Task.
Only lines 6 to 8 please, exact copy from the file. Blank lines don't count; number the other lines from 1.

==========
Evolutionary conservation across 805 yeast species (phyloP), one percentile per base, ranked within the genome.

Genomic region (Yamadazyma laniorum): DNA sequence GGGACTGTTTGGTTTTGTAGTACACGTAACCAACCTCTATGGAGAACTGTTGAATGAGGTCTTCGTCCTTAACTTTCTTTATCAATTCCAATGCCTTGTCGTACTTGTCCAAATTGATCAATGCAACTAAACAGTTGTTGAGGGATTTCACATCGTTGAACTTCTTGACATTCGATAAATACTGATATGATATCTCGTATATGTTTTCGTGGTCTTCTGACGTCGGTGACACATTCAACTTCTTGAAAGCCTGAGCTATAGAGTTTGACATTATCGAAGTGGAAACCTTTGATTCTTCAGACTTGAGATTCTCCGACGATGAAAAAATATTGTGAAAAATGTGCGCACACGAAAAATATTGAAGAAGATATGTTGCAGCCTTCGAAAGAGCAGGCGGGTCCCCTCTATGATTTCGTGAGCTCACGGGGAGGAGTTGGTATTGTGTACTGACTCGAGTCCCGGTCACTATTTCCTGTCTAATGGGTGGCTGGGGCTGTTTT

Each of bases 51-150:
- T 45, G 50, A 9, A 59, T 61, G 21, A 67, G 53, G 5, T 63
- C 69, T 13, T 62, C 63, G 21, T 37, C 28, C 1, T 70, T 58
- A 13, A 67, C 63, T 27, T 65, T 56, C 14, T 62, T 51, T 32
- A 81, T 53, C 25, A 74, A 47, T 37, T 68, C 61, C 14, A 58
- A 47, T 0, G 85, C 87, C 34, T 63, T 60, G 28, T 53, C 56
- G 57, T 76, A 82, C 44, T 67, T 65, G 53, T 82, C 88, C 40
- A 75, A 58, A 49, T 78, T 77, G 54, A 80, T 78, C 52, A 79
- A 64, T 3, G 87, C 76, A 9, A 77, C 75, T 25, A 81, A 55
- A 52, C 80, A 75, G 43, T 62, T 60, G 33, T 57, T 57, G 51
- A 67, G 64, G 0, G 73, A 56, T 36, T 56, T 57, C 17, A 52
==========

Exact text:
- A 13, A 67, C 63, T 27, T 65, T 56, C 14, T 62, T 51, T 32
- A 81, T 53, C 25, A 74, A 47, T 37, T 68, C 61, C 14, A 58
- A 47, T 0, G 85, C 87, C 34, T 63, T 60, G 28, T 53, C 56